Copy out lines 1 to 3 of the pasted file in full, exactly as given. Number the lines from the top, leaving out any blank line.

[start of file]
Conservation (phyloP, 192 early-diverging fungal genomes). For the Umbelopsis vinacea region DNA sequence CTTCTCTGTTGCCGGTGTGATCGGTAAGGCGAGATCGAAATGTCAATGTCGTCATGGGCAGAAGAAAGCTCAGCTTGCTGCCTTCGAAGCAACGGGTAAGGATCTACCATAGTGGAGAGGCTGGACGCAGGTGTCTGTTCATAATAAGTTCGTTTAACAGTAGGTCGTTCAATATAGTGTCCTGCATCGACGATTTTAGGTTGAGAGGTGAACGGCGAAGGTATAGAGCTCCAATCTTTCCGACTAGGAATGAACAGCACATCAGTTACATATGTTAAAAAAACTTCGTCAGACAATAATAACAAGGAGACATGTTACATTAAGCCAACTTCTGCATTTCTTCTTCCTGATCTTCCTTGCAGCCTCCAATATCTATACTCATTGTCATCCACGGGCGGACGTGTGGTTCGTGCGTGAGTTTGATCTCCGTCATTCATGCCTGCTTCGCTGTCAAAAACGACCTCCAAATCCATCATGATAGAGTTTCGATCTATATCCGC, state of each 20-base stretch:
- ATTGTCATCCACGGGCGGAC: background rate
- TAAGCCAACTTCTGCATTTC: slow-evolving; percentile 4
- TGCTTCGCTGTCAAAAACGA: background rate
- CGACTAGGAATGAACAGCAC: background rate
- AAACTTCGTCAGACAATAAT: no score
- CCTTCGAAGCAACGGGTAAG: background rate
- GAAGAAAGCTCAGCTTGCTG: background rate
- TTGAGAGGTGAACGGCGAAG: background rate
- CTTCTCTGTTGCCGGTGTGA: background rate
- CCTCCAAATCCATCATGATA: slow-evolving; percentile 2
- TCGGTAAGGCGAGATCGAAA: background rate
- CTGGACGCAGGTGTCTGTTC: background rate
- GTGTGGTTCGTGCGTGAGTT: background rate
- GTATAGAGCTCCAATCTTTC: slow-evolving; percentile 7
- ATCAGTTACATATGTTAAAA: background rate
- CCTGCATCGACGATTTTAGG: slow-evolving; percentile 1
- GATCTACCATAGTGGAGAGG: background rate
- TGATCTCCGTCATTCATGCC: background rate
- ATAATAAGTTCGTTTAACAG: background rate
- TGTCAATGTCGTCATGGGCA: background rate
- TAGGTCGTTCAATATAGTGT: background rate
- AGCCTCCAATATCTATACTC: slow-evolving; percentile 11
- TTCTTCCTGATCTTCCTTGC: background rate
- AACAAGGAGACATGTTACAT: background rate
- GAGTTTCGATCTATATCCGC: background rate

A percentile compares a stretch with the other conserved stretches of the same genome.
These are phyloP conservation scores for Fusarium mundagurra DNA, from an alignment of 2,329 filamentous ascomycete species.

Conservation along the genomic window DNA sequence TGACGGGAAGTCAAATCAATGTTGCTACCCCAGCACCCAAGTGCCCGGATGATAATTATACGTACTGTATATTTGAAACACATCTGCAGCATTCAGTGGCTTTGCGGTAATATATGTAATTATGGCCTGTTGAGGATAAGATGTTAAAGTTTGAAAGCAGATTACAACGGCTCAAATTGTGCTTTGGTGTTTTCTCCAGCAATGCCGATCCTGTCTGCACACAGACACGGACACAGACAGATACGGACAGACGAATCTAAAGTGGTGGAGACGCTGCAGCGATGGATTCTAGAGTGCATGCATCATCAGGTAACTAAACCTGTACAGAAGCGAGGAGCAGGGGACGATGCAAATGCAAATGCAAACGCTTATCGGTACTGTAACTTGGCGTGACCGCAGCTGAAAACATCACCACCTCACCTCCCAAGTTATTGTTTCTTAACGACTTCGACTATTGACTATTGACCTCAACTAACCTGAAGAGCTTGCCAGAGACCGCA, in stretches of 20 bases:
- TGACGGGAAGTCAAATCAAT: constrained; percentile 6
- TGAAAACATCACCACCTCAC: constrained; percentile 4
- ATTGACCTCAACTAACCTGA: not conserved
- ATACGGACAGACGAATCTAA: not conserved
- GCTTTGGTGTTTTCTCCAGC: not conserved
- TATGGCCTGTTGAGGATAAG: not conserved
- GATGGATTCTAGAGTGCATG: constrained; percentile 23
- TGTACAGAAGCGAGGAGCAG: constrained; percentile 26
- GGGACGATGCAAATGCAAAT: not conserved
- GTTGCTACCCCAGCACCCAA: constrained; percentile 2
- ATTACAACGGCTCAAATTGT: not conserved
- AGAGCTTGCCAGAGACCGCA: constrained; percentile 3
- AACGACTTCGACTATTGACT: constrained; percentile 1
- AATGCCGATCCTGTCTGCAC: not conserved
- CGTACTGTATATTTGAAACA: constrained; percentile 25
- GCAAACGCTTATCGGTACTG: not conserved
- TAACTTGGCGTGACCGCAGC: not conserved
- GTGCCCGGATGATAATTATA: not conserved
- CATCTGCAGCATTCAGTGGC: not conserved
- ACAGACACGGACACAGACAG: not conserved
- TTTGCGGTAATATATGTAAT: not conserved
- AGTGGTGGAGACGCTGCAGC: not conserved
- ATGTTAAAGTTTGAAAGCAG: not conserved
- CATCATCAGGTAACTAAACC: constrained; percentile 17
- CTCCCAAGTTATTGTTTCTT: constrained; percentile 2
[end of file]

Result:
Conservation (phyloP, 192 early-diverging fungal genomes). For the Umbelopsis vinacea region DNA sequence CTTCTCTGTTGCCGGTGTGATCGGTAAGGCGAGATCGAAATGTCAATGTCGTCATGGGCAGAAGAAAGCTCAGCTTGCTGCCTTCGAAGCAACGGGTAAGGATCTACCATAGTGGAGAGGCTGGACGCAGGTGTCTGTTCATAATAAGTTCGTTTAACAGTAGGTCGTTCAATATAGTGTCCTGCATCGACGATTTTAGGTTGAGAGGTGAACGGCGAAGGTATAGAGCTCCAATCTTTCCGACTAGGAATGAACAGCACATCAGTTACATATGTTAAAAAAACTTCGTCAGACAATAATAACAAGGAGACATGTTACATTAAGCCAACTTCTGCATTTCTTCTTCCTGATCTTCCTTGCAGCCTCCAATATCTATACTCATTGTCATCCACGGGCGGACGTGTGGTTCGTGCGTGAGTTTGATCTCCGTCATTCATGCCTGCTTCGCTGTCAAAAACGACCTCCAAATCCATCATGATAGAGTTTCGATCTATATCCGC, state of each 20-base stretch:
- ATTGTCATCCACGGGCGGAC: background rate
- TAAGCCAACTTCTGCATTTC: slow-evolving; percentile 4